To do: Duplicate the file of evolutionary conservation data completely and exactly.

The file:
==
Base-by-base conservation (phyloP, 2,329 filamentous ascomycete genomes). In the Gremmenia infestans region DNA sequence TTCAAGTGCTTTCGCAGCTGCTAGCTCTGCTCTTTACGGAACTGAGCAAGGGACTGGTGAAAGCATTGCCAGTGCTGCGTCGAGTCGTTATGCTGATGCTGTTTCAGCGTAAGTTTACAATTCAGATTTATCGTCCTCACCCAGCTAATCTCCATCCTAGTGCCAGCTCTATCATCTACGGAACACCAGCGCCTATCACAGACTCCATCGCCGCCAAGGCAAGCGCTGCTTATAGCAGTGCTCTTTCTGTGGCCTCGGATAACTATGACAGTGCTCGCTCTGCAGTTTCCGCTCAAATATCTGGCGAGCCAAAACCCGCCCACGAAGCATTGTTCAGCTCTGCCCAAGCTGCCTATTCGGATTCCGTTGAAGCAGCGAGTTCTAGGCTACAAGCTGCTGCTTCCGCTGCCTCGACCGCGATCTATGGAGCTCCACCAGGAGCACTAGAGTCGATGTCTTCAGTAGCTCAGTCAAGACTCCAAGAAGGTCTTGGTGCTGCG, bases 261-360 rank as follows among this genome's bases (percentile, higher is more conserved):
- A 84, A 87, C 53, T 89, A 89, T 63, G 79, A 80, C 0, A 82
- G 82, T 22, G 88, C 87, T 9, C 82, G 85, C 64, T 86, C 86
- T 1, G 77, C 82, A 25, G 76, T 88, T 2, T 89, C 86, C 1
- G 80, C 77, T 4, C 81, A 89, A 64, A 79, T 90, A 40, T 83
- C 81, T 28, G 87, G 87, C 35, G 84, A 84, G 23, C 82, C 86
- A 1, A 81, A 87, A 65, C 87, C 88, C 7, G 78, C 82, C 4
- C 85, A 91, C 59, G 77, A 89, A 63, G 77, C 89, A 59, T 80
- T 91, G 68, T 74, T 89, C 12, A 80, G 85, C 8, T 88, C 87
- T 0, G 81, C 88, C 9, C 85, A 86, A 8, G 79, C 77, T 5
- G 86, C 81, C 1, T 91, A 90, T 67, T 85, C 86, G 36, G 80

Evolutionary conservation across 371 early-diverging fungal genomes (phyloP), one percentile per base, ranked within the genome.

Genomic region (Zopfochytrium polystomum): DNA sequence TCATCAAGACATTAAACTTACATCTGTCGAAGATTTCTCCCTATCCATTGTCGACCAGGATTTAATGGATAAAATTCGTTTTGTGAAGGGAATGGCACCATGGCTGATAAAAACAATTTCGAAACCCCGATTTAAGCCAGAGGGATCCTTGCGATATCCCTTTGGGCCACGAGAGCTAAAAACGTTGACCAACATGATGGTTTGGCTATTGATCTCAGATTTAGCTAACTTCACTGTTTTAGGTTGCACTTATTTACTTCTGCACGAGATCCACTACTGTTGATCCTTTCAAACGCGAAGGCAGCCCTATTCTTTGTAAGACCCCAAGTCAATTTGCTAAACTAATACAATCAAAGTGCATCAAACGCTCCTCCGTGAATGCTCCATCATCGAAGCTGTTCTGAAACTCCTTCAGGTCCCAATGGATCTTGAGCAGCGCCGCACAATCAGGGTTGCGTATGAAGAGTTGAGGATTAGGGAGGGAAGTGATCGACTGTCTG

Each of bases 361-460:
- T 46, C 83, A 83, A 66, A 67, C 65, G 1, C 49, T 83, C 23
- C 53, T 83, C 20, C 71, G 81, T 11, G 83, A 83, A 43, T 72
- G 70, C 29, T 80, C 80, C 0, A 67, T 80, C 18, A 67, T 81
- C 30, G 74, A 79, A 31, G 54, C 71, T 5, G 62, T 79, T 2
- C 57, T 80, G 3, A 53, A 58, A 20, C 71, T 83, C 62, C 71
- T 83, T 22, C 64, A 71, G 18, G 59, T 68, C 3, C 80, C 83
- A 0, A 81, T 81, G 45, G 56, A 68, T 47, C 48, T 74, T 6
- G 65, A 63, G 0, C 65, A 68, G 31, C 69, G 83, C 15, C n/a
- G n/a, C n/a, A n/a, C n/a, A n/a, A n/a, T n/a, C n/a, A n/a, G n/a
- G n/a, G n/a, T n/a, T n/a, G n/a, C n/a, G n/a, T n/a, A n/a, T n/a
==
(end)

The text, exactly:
Base-by-base conservation (phyloP, 2,329 filamentous ascomycete genomes). In the Gremmenia infestans region DNA sequence TTCAAGTGCTTTCGCAGCTGCTAGCTCTGCTCTTTACGGAACTGAGCAAGGGACTGGTGAAAGCATTGCCAGTGCTGCGTCGAGTCGTTATGCTGATGCTGTTTCAGCGTAAGTTTACAATTCAGATTTATCGTCCTCACCCAGCTAATCTCCATCCTAGTGCCAGCTCTATCATCTACGGAACACCAGCGCCTATCACAGACTCCATCGCCGCCAAGGCAAGCGCTGCTTATAGCAGTGCTCTTTCTGTGGCCTCGGATAACTATGACAGTGCTCGCTCTGCAGTTTCCGCTCAAATATCTGGCGAGCCAAAACCCGCCCACGAAGCATTGTTCAGCTCTGCCCAAGCTGCCTATTCGGATTCCGTTGAAGCAGCGAGTTCTAGGCTACAAGCTGCTGCTTCCGCTGCCTCGACCGCGATCTATGGAGCTCCACCAGGAGCACTAGAGTCGATGTCTTCAGTAGCTCAGTCAAGACTCCAAGAAGGTCTTGGTGCTGCG, bases 261-360 rank as follows among this genome's bases (percentile, higher is more conserved):
- A 84, A 87, C 53, T 89, A 89, T 63, G 79, A 80, C 0, A 82
- G 82, T 22, G 88, C 87, T 9, C 82, G 85, C 64, T 86, C 86
- T 1, G 77, C 82, A 25, G 76, T 88, T 2, T 89, C 86, C 1
- G 80, C 77, T 4, C 81, A 89, A 64, A 79, T 90, A 40, T 83
- C 81, T 28, G 87, G 87, C 35, G 84, A 84, G 23, C 82, C 86
- A 1, A 81, A 87, A 65, C 87, C 88, C 7, G 78, C 82, C 4
- C 85, A 91, C 59, G 77, A 89, A 63, G 77, C 89, A 59, T 80
- T 91, G 68, T 74, T 89, C 12, A 80, G 85, C 8, T 88, C 87
- T 0, G 81, C 88, C 9, C 85, A 86, A 8, G 79, C 77, T 5
- G 86, C 81, C 1, T 91, A 90, T 67, T 85, C 86, G 36, G 80

Evolutionary conservation across 371 early-diverging fungal genomes (phyloP), one percentile per base, ranked within the genome.

Genomic region (Zopfochytrium polystomum): DNA sequence TCATCAAGACATTAAACTTACATCTGTCGAAGATTTCTCCCTATCCATTGTCGACCAGGATTTAATGGATAAAATTCGTTTTGTGAAGGGAATGGCACCATGGCTGATAAAAACAATTTCGAAACCCCGATTTAAGCCAGAGGGATCCTTGCGATATCCCTTTGGGCCACGAGAGCTAAAAACGTTGACCAACATGATGGTTTGGCTATTGATCTCAGATTTAGCTAACTTCACTGTTTTAGGTTGCACTTATTTACTTCTGCACGAGATCCACTACTGTTGATCCTTTCAAACGCGAAGGCAGCCCTATTCTTTGTAAGACCCCAAGTCAATTTGCTAAACTAATACAATCAAAGTGCATCAAACGCTCCTCCGTGAATGCTCCATCATCGAAGCTGTTCTGAAACTCCTTCAGGTCCCAATGGATCTTGAGCAGCGCCGCACAATCAGGGTTGCGTATGAAGAGTTGAGGATTAGGGAGGGAAGTGATCGACTGTCTG

Each of bases 361-460:
- T 46, C 83, A 83, A 66, A 67, C 65, G 1, C 49, T 83, C 23
- C 53, T 83, C 20, C 71, G 81, T 11, G 83, A 83, A 43, T 72
- G 70, C 29, T 80, C 80, C 0, A 67, T 80, C 18, A 67, T 81
- C 30, G 74, A 79, A 31, G 54, C 71, T 5, G 62, T 79, T 2
- C 57, T 80, G 3, A 53, A 58, A 20, C 71, T 83, C 62, C 71
- T 83, T 22, C 64, A 71, G 18, G 59, T 68, C 3, C 80, C 83
- A 0, A 81, T 81, G 45, G 56, A 68, T 47, C 48, T 74, T 6
- G 65, A 63, G 0, C 65, A 68, G 31, C 69, G 83, C 15, C n/a
- G n/a, C n/a, A n/a, C n/a, A n/a, A n/a, T n/a, C n/a, A n/a, G n/a
- G n/a, G n/a, T n/a, T n/a, G n/a, C n/a, G n/a, T n/a, A n/a, T n/a